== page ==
Students’ preparatory processes and conceptions of oral exams in upper-secondary Danish high schools

Submitted by: Julie Marie Isager
Abstract: Introduction
The presentation is an in-progress part of a ph.d. project - an ethnographically inspired exploratory investigation of students' preparatory processes, their expectations and conceptions of high stakes oral exams in their final year of study in the Danish general upper secondary school advanced level - gymnasium. Theoretical inspiration spring from the tradition of rhetoric.
In May the Danish ministry will decide which two or three disciplines each student is to attend shortly before the exam season in June. Oral exam formats differ depending on the school subject, but usually students present and discuss with examiners for 20 minutes.

Research questions: How do students perceive the oral exam situation and its criteria? How do students act to be prepared and how do they explain these actions? Which materials and interactions inspire the perceived criteria and preparatory processes?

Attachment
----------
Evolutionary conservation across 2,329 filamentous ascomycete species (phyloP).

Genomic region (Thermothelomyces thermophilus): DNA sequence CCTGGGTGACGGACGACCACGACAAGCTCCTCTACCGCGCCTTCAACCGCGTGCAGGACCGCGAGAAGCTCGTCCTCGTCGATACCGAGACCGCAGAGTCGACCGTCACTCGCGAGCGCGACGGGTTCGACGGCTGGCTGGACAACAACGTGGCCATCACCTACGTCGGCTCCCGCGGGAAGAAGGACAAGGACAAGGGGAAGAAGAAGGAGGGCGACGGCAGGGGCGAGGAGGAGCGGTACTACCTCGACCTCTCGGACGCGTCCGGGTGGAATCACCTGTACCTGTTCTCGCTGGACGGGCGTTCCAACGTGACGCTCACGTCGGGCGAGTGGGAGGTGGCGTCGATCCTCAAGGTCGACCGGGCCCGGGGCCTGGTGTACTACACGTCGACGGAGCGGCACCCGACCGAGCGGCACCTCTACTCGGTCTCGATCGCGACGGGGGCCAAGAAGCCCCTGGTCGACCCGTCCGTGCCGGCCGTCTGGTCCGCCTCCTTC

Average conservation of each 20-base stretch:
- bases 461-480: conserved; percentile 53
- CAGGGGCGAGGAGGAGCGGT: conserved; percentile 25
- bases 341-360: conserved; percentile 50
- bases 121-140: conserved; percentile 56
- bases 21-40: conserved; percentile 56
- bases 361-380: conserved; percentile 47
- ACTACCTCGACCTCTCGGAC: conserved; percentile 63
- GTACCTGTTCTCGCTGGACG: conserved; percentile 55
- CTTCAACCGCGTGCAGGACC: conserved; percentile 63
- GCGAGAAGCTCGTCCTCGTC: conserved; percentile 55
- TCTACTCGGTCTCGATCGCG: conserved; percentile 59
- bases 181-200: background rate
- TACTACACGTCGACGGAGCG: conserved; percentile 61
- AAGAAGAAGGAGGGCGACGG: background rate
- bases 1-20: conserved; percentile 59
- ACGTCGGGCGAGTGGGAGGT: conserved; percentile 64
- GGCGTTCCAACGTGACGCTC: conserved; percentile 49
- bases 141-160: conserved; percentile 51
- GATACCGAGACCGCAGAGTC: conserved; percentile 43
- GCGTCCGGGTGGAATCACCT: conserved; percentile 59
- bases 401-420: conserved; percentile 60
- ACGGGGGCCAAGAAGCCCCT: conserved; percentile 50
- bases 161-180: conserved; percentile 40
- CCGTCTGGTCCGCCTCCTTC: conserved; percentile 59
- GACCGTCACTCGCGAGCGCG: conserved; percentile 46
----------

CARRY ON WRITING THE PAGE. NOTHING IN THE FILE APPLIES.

Methods & Data: In my fieldwork I followed four case-students age 18-20 in three classrooms in two schools for five months in the spring semester 2018 preparing for their oral exams. The four students attended a total of 10 disciplines taught by 18 teachers. Materials are fieldnotes, audio-recorded observations of teaching, observation of oral exams, interviews (with 15 students), students’ notebooks, social media-interactions between students ect.

Analysis will focus on two case-students’ trails in preparing for the exam to illustrate details, timing and social contexts for their understandings of the criteria and actions. Theoretical interests (for now) are concepts of rhetorical invention and construction of universal audiences.

Tentative results and significance: At the present analytical stage, it seems that written notes play a particularly important part in students’ preparatory processes. Written notes are organized, consulted, produced, evaluated, and shared. Students analyze the situational features of the oral assessment situation in painstaking detail. The ethnographically inspired study amongst students will (hopefully) be able to illuminate students’ perceptions on a very sensitive topic that would be hard for an insider to gain access to because of the complicated social dynamics in classrooms and assessment regimes.

Key words: Oral exam, case study, rhetoric, invention, students’ perspective


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